good as to make an assault with me?" He
All are smokers. The pipe is indispensable in a fencing-room. Everybody is reeking with perspiration, and the odor of twelve or fifteen half-naked men in this condition is not suggestive of Jockey Club or patchouli. Tobacco repels all these assaults on the olfactory nerves. I have rarely
seen drink of any kind introduced. In summer beer has occasionally been brought in. I have seen it introduced twice in five years. A naval officer introduced brandy. He and two or three others would sip a thimbleful in a tumbler of water, and the one glass would last during the whole lesson and its sequent assaults. The French are not only temperate, but adverse to expense. Money becomes volatile in the heated atmosphere of Paris, and disappears in invisible vapors through the interstices of the purse and the fingers of the closest fist. Besides, there are rich and poor behind the mask, and the latter would be driven from the fencing-room if habits of expense were notorious; for the French are passionately fond of equality; furthermore, they savagely enforce the rule of paying the score in turn, and he who should allow himself to be treated without once standing the bill, would soon be driven from the room. Speaking of French temperance, I may mention that one evening a gentleman, to illustrate his remarks, said:
"You know how a man feels when he is drunk?"
There were fifteen men present, only one of whom, and he not a Frenchman, could join his experience to the questioner's. This general moderation makes fatal duels rare in France.
Duels take place continually, but one rarely hears of anything except the coffee which follows them. Seconds don't like to be mixed up with a fatal affair. Principals have still more aversion to such duels, especially if in the lottery they think the chances are in favor of drawing the ball. The law officers deal harshly with the seconds of a fatal duel, and, if a heavy fine be inflicted, the family of the fallen rarely feel like adding legal costs to a long funeral bill. A man who has figured as principal in a duel is generally shunned. People are very polite to him, take good care not to offend him, take better care to keep out of his company. Nobody likes to feel in unguarded hours the necessity of being guarded.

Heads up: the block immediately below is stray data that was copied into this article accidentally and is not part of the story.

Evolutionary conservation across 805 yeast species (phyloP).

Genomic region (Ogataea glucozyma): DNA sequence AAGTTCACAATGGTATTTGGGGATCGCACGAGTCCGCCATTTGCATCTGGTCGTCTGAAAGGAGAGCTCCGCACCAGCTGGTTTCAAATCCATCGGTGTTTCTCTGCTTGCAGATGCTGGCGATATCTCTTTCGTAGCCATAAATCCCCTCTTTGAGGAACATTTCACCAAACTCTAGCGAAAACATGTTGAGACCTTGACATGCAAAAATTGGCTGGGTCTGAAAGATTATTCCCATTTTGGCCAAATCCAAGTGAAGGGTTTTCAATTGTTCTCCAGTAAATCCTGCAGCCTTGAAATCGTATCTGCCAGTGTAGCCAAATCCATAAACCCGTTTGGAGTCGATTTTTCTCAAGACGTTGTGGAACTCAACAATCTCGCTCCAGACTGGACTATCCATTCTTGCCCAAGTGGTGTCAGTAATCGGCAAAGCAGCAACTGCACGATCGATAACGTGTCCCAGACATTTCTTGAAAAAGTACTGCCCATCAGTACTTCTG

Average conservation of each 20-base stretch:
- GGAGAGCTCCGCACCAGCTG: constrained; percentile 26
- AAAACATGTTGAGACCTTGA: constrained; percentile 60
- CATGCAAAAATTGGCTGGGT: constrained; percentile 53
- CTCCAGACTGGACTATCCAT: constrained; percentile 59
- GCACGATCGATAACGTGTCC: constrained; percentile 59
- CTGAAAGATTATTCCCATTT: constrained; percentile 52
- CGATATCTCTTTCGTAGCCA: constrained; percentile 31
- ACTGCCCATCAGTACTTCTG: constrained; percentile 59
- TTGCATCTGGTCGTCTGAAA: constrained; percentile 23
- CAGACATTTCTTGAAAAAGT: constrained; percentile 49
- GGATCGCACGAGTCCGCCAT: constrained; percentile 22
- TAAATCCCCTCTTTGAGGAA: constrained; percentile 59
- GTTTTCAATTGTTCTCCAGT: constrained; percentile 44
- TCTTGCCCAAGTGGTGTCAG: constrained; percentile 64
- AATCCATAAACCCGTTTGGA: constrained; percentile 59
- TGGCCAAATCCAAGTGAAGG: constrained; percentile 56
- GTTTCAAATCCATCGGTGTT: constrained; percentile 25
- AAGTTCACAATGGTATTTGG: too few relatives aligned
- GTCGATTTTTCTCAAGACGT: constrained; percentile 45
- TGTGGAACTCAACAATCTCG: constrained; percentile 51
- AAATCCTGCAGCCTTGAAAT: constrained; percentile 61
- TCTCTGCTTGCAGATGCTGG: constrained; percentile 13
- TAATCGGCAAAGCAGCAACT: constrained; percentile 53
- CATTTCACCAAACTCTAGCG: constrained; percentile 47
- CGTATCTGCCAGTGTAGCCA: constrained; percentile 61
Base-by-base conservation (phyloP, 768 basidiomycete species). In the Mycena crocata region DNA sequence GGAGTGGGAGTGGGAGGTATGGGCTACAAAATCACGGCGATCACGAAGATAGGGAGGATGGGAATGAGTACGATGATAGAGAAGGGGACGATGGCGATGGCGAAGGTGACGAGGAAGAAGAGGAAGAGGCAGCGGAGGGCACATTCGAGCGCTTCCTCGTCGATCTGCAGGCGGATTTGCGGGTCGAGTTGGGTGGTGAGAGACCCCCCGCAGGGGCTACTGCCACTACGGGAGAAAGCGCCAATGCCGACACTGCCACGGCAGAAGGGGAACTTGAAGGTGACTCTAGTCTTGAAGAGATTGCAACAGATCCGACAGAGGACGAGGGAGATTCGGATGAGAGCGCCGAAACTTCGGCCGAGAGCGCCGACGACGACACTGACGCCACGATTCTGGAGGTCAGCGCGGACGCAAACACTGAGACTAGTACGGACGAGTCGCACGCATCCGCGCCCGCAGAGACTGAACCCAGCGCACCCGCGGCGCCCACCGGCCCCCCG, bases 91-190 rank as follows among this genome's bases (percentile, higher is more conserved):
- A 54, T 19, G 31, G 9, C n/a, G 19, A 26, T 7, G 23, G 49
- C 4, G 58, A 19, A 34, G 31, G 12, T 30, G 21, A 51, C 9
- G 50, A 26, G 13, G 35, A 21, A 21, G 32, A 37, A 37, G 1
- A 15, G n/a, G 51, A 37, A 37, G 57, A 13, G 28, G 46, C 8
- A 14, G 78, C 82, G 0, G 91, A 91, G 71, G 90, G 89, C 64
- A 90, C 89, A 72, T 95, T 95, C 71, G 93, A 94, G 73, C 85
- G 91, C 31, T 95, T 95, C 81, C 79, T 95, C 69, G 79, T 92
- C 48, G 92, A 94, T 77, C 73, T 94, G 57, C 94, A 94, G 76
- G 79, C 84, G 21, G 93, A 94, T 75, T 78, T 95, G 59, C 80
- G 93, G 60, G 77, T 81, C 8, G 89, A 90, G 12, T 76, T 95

There are many reasons why duels rarelyend fatally. All the gunsmiths keep pistols warranted not to hit a barn door at ten paces. They are grooved all sorts of ways; they are made so light that the least load of powder sends them to the skies; the trigger is made so hard the hand pulls the pistol higher than even the skies; the hammer is weighted and has such a powerful spring the barrel is knocked down. More
over, the seconds always take care to overload, that the pistol, no matter how carefully aimed, may bounce over the object. Lastly, but by no means leastly, there is the emotion inseparable from a maiden appearance in the part of target for an enemy's loaded pistol. It is incredible how fast eyelids will snap under these circumstances. Frenchmen are averse to duels with pistols, because this weapon is too "brutal" and too uncertain. The sword is as delicate as a housewife's needle, and is completely under command. It is not only the desire to end the duel with the first blood which makes encounters with swords so rarely fatal. It is impossible for the inexperienced to conceive the difference the fencer finds between fencing in a room and fencing out of doors. The pistol-shooter discovers something of the same sort when he abandons the gallery for the field. In the former, floor, ceiling and walls unconsciously guide hand and eye; he stands, as it were, at one end of a tube and shoots at a target placed near the other end. When in the field he aims at a tree, he is scarcely able to cover it. This also is one of the reasons why duels with pistols are so rarely fatal. The man who, for the first time, fences out of doors, literally sees nothing, and this phrase does not express the, singular sensation. Antagonist, foils, scene everything vanishes, and one feels as if he were a dwarfed Liliputian gazing on vacancy. He who, in a balloon out of sight of earth, leans over the car and gazes into the blue depths beneath him, must feel some such sensation.